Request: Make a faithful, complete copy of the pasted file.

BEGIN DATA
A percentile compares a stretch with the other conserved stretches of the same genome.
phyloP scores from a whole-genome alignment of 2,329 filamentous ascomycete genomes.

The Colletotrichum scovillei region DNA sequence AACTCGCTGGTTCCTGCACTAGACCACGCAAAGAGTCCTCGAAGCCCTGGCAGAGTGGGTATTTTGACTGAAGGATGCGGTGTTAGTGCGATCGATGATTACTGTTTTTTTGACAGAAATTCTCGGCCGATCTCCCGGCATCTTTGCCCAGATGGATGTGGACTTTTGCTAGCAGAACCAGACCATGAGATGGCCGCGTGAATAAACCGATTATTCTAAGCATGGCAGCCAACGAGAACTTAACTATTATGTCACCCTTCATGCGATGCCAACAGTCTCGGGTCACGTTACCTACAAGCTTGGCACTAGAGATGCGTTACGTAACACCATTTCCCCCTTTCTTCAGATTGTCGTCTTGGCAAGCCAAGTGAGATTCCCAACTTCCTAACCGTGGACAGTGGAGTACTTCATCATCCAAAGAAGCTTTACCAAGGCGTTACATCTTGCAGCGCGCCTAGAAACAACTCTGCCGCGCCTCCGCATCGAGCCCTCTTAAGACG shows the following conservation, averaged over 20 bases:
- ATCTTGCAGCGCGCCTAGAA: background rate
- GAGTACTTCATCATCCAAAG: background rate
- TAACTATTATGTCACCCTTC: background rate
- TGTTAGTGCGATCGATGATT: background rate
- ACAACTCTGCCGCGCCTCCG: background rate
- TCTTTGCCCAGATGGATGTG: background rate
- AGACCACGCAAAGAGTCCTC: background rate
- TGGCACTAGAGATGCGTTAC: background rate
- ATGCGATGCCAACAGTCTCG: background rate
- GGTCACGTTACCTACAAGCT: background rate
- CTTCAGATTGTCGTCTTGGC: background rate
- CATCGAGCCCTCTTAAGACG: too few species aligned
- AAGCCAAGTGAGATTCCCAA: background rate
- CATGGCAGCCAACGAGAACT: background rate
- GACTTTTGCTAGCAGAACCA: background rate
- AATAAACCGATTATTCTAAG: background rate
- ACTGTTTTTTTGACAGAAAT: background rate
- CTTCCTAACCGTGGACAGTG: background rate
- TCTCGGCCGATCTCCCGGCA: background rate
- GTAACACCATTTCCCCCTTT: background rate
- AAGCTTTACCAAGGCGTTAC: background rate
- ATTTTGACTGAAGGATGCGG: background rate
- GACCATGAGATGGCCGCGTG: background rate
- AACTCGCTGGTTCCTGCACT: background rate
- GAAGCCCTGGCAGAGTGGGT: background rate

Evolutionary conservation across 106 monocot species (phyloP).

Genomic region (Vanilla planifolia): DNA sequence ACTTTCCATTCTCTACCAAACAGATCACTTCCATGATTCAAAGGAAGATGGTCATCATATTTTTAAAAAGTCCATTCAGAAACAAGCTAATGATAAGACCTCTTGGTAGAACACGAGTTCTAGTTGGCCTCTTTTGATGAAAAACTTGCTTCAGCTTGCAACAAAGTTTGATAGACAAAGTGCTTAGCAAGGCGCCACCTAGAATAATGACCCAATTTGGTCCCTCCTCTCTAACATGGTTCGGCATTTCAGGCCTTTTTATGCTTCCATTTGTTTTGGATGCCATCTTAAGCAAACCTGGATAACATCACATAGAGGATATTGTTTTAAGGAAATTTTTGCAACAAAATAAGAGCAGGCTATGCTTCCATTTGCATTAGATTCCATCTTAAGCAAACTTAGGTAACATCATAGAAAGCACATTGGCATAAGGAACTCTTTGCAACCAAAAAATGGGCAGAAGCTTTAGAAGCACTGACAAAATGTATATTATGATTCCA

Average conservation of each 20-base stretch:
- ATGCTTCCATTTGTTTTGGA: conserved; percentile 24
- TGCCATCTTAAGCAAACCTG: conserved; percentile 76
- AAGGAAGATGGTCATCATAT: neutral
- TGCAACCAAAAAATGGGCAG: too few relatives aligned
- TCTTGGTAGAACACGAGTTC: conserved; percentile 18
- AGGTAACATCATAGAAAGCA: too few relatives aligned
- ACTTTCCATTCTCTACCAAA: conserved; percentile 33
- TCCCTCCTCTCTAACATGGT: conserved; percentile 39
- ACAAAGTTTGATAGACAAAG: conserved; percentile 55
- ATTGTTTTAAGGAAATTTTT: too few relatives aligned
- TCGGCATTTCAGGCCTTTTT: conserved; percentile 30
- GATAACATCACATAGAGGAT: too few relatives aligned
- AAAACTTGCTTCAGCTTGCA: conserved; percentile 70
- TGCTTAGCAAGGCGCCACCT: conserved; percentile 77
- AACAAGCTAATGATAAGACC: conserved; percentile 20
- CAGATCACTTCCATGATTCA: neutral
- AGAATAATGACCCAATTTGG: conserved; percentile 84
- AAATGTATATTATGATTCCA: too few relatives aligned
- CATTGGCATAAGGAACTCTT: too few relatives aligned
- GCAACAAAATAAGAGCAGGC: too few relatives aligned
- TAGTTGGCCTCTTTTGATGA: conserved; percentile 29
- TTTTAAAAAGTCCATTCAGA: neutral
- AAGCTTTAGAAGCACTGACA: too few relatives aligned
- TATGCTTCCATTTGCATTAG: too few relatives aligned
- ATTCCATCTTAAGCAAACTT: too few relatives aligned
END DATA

A percentile compares a stretch with the other conserved stretches of the same genome.
phyloP scores from a whole-genome alignment of 2,329 filamentous ascomycete genomes.

The Colletotrichum scovillei region DNA sequence AACTCGCTGGTTCCTGCACTAGACCACGCAAAGAGTCCTCGAAGCCCTGGCAGAGTGGGTATTTTGACTGAAGGATGCGGTGTTAGTGCGATCGATGATTACTGTTTTTTTGACAGAAATTCTCGGCCGATCTCCCGGCATCTTTGCCCAGATGGATGTGGACTTTTGCTAGCAGAACCAGACCATGAGATGGCCGCGTGAATAAACCGATTATTCTAAGCATGGCAGCCAACGAGAACTTAACTATTATGTCACCCTTCATGCGATGCCAACAGTCTCGGGTCACGTTACCTACAAGCTTGGCACTAGAGATGCGTTACGTAACACCATTTCCCCCTTTCTTCAGATTGTCGTCTTGGCAAGCCAAGTGAGATTCCCAACTTCCTAACCGTGGACAGTGGAGTACTTCATCATCCAAAGAAGCTTTACCAAGGCGTTACATCTTGCAGCGCGCCTAGAAACAACTCTGCCGCGCCTCCGCATCGAGCCCTCTTAAGACG shows the following conservation, averaged over 20 bases:
- ATCTTGCAGCGCGCCTAGAA: background rate
- GAGTACTTCATCATCCAAAG: background rate
- TAACTATTATGTCACCCTTC: background rate
- TGTTAGTGCGATCGATGATT: background rate
- ACAACTCTGCCGCGCCTCCG: background rate
- TCTTTGCCCAGATGGATGTG: background rate
- AGACCACGCAAAGAGTCCTC: background rate
- TGGCACTAGAGATGCGTTAC: background rate
- ATGCGATGCCAACAGTCTCG: background rate
- GGTCACGTTACCTACAAGCT: background rate
- CTTCAGATTGTCGTCTTGGC: background rate
- CATCGAGCCCTCTTAAGACG: too few species aligned
- AAGCCAAGTGAGATTCCCAA: background rate
- CATGGCAGCCAACGAGAACT: background rate
- GACTTTTGCTAGCAGAACCA: background rate
- AATAAACCGATTATTCTAAG: background rate
- ACTGTTTTTTTGACAGAAAT: background rate
- CTTCCTAACCGTGGACAGTG: background rate
- TCTCGGCCGATCTCCCGGCA: background rate
- GTAACACCATTTCCCCCTTT: background rate
- AAGCTTTACCAAGGCGTTAC: background rate
- ATTTTGACTGAAGGATGCGG: background rate
- GACCATGAGATGGCCGCGTG: background rate
- AACTCGCTGGTTCCTGCACT: background rate
- GAAGCCCTGGCAGAGTGGGT: background rate

Evolutionary conservation across 106 monocot species (phyloP).

Genomic region (Vanilla planifolia): DNA sequence ACTTTCCATTCTCTACCAAACAGATCACTTCCATGATTCAAAGGAAGATGGTCATCATATTTTTAAAAAGTCCATTCAGAAACAAGCTAATGATAAGACCTCTTGGTAGAACACGAGTTCTAGTTGGCCTCTTTTGATGAAAAACTTGCTTCAGCTTGCAACAAAGTTTGATAGACAAAGTGCTTAGCAAGGCGCCACCTAGAATAATGACCCAATTTGGTCCCTCCTCTCTAACATGGTTCGGCATTTCAGGCCTTTTTATGCTTCCATTTGTTTTGGATGCCATCTTAAGCAAACCTGGATAACATCACATAGAGGATATTGTTTTAAGGAAATTTTTGCAACAAAATAAGAGCAGGCTATGCTTCCATTTGCATTAGATTCCATCTTAAGCAAACTTAGGTAACATCATAGAAAGCACATTGGCATAAGGAACTCTTTGCAACCAAAAAATGGGCAGAAGCTTTAGAAGCACTGACAAAATGTATATTATGATTCCA

Average conservation of each 20-base stretch:
- ATGCTTCCATTTGTTTTGGA: conserved; percentile 24
- TGCCATCTTAAGCAAACCTG: conserved; percentile 76
- AAGGAAGATGGTCATCATAT: neutral
- TGCAACCAAAAAATGGGCAG: too few relatives aligned
- TCTTGGTAGAACACGAGTTC: conserved; percentile 18
- AGGTAACATCATAGAAAGCA: too few relatives aligned
- ACTTTCCATTCTCTACCAAA: conserved; percentile 33
- TCCCTCCTCTCTAACATGGT: conserved; percentile 39
- ACAAAGTTTGATAGACAAAG: conserved; percentile 55
- ATTGTTTTAAGGAAATTTTT: too few relatives aligned
- TCGGCATTTCAGGCCTTTTT: conserved; percentile 30
- GATAACATCACATAGAGGAT: too few relatives aligned
- AAAACTTGCTTCAGCTTGCA: conserved; percentile 70
- TGCTTAGCAAGGCGCCACCT: conserved; percentile 77
- AACAAGCTAATGATAAGACC: conserved; percentile 20
- CAGATCACTTCCATGATTCA: neutral
- AGAATAATGACCCAATTTGG: conserved; percentile 84
- AAATGTATATTATGATTCCA: too few relatives aligned
- CATTGGCATAAGGAACTCTT: too few relatives aligned
- GCAACAAAATAAGAGCAGGC: too few relatives aligned
- TAGTTGGCCTCTTTTGATGA: conserved; percentile 29
- TTTTAAAAAGTCCATTCAGA: neutral
- AAGCTTTAGAAGCACTGACA: too few relatives aligned
- TATGCTTCCATTTGCATTAG: too few relatives aligned
- ATTCCATCTTAAGCAAACTT: too few relatives aligned